Turkish Lira Drops as Political Turmoil Takes its Toll

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Political turmoil in Turkey and the country’s escalating dispute with the Trump administration spilled into global financial markets on Friday, driving the country’s currency to a record low.

The plunge in the Turkish lira raised fears that Turkey’s problems could affect Asian and European banks that have invested in the region, and it contributed to declines in stock markets around the world. It was the latest example of how troubles in a country with a relatively small economy but big problems could threaten financial stability further afield.

On Friday, a dollar briefly bought more than six lira, a record, though the Turkish currency later recovered some of its losses.

Over all, the currency has lost more than 15 percent of its value against the dollar this week. The yield on Turkish 10-year bonds has also risen sharply, to nearly 20 percent, meaning traders are demanding much higher returns for what they see as an increasingly risky investment.

The loss of confidence in the lira can be at least partly attributed to Turkey’s clash with the United States over the detention of an American pastor, Andrew Brunson, who was swept up in a crackdown after the failed attempt in 2016 to oust President Recep Tayyip Erdogan.

Washington has imposed sanctions against two ministers in Mr. Erdogan’s government, and Ankara has retaliated. Representatives of Turkey and the United States met in Washington this week but failed to resolve the conflict.

“The associated diplomatic row continues to hurt the country’s assets,” Jim Reid and Jeff Cal, analysts at Deutsche Bank, said in a note to investors on Friday. “Countries that are in a diplomatic battle with the U.S. at the moment (e.g. China, Turkey and Russia),” they wrote, appear “to be suffering in the markets.”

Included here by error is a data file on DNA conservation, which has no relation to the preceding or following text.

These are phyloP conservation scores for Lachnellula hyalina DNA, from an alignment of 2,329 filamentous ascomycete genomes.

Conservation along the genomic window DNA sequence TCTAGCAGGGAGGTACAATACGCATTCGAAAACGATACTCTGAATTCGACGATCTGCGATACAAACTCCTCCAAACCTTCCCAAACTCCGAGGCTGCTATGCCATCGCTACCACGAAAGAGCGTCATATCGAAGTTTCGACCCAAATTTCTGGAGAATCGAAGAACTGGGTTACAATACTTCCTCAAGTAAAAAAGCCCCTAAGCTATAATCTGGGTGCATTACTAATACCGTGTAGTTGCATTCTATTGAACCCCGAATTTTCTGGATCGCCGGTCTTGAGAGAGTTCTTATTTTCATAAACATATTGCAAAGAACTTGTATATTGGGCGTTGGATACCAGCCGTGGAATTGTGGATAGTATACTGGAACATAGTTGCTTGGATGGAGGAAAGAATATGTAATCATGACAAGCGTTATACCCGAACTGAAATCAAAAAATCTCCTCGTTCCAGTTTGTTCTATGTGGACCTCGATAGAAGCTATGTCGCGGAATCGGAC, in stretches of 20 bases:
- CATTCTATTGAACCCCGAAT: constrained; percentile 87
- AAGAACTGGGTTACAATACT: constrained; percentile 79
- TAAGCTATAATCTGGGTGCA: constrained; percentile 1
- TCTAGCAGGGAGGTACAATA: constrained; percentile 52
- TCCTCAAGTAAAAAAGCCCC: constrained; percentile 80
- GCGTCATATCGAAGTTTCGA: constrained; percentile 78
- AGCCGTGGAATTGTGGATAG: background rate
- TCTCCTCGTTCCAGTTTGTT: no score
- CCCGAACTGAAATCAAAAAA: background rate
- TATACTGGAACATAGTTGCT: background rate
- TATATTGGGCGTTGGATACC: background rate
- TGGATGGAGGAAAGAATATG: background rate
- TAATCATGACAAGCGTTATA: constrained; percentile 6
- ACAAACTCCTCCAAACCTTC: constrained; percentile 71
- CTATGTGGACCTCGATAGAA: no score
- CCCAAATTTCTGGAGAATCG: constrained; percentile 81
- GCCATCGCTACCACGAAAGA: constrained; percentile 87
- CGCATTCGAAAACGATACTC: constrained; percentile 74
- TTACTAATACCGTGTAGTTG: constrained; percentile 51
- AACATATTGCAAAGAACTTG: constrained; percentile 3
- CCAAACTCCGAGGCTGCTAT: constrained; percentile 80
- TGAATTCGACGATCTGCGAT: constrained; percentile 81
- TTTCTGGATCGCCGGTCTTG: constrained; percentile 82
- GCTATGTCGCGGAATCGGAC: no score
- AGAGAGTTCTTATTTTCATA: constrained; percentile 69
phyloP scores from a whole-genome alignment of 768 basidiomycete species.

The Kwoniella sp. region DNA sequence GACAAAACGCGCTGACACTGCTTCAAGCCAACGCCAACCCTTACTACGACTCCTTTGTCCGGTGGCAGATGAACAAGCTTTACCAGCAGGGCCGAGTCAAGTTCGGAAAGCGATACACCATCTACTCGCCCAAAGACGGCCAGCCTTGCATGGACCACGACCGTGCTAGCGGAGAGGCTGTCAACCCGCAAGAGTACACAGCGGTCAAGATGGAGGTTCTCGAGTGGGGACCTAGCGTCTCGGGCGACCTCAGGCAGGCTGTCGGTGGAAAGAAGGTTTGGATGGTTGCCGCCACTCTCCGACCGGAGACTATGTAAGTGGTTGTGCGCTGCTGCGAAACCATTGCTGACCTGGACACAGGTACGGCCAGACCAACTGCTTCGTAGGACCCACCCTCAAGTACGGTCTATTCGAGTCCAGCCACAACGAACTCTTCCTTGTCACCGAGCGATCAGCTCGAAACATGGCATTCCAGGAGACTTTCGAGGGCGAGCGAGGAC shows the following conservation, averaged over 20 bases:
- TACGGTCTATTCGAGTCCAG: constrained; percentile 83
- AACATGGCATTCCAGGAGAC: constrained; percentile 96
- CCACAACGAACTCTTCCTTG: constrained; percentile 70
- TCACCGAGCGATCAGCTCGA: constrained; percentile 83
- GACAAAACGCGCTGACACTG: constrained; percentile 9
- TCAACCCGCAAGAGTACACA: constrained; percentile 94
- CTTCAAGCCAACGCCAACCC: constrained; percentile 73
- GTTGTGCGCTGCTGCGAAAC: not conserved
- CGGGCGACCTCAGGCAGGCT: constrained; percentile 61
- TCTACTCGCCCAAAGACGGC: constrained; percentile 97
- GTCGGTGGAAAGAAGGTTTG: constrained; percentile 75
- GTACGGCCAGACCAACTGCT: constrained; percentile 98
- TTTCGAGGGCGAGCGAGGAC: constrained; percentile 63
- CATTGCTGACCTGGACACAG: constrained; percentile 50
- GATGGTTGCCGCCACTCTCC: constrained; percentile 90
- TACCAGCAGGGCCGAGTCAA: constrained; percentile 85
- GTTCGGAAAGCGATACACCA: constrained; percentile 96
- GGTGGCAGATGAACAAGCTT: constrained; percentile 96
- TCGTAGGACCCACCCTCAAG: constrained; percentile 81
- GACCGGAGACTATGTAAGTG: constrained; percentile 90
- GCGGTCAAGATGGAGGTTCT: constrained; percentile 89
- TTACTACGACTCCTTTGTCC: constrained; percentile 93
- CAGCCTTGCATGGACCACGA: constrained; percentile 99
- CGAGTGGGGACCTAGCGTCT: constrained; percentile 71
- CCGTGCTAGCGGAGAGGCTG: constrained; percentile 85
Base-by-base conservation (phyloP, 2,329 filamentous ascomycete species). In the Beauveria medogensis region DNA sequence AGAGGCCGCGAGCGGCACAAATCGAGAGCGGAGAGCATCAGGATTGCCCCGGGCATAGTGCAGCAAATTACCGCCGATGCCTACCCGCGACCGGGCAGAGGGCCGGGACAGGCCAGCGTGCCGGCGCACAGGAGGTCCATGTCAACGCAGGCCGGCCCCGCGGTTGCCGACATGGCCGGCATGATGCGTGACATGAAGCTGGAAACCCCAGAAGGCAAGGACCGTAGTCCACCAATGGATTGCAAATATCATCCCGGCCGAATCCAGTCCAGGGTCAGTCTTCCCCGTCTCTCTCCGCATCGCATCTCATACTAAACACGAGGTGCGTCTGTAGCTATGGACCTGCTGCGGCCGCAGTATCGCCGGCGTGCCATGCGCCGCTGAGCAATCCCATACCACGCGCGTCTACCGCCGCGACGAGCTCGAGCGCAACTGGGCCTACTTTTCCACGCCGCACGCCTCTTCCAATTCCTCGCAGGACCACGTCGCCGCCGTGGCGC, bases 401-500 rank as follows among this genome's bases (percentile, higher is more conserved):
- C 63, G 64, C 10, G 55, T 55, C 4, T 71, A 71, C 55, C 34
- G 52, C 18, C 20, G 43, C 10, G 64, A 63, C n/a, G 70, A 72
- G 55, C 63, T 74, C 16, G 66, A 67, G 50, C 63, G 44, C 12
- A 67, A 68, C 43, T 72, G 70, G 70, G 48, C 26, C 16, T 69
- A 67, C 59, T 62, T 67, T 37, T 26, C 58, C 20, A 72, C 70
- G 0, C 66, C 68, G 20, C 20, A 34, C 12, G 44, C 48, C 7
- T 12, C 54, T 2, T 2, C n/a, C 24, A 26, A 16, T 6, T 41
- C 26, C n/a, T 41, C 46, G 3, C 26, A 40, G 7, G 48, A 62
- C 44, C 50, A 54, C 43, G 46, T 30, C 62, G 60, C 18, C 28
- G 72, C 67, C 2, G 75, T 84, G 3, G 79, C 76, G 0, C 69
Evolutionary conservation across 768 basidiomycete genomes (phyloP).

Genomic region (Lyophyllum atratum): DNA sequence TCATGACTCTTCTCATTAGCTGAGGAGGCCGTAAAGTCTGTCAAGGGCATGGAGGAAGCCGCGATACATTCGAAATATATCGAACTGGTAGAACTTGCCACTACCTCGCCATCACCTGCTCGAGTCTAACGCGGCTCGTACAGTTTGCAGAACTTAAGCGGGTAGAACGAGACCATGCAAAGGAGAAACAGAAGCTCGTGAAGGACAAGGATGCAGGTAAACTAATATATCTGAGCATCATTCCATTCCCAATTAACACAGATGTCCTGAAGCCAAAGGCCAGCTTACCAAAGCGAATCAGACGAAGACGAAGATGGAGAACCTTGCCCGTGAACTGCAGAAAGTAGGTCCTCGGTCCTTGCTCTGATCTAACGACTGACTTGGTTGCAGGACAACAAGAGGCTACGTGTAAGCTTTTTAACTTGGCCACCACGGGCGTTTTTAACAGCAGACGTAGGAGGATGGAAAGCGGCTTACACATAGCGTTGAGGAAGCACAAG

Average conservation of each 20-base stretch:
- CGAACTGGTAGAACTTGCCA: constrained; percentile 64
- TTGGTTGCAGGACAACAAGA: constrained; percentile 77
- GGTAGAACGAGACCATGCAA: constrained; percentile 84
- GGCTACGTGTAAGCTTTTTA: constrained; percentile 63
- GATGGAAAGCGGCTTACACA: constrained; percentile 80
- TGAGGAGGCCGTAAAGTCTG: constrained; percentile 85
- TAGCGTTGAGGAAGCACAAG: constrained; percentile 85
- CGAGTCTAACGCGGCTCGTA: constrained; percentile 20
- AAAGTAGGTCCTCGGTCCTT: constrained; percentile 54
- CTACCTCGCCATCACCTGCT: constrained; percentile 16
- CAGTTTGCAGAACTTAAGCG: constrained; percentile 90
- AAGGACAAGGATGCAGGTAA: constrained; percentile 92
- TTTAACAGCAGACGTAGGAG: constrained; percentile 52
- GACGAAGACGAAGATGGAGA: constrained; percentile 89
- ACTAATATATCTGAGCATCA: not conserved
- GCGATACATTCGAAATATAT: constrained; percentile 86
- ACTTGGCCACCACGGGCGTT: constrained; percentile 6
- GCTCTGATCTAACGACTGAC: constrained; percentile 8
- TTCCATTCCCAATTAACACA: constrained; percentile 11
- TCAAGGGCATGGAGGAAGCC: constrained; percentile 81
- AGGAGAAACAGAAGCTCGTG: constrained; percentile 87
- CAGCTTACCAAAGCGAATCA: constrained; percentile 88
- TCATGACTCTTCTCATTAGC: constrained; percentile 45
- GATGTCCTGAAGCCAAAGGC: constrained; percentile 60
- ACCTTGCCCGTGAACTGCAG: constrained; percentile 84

But Turkey’s problems go much deeper than its relations with the United States, a NATO ally.

The lira has taken sharp falls in the weeks since Mr. Erdogan acquired sweeping executive powers with his re-election in June.

There is widespread fear among foreign investors that Mr. Erdogan’s populist, authoritarian government is pursuing irresponsible economic policies while undercutting the independence of the central bank. That, analysts fear, is preventing the country from taking necessary steps to put the economy on a more stable footing.

In an example of his increased role, Mr. Erdogan has resisted calls for a rise in interest rates to curb inflation and to ease pressure on the lira.

The sharp decline of the lira, and worries over the wider consequences of economic turmoil in Turkey, helped drive the main stock indexes in Tokyo, Frankfurt and Paris more than 1 percent lower.

As was the case when Greece helped cause a financial crisis, the reaction in the markets was disproportionate to Turkey’s importance to the world economy.

Investors fear that banks in Asia and Europe could suffer because they have invested in Turkish assets like stocks, bonds or the currency itself. Problems at banks could then spread to other sectors of the economy.

Mr. Erdogan has, however, dismissed concerns over declines in the country’s financial and economic prospects. In a speech on Thursday, he blamed outsiders for the country’s difficulties and insisted that Turkey would weather the current storm.

“They have various campaigns” against Turkey, Mr. Erdogan told a crowd of supporters in Guneysu, a town in the northern province of Rize, where his parents are from. “Do not lend an ear to them.”

“Don’t forget, if they have the dollar, we have our people, our Allah,” he continued. “We have worked hard, and we are working hard.”

“Where were we 16 years ago,” he said, referring to his first election triumph, “and now where are we?”

His speech was quickly lampooned on social media, however. “When the landlord asks for the rent, is it possible to pay just by saying, ‘You have your apartment, but we have our Allah?’ ” Iskender Baydar wrote on Twitter.

Follow Jack Ewing on Twitter: @JackEwingNYT.

Carlotta Gall contributed reporting.

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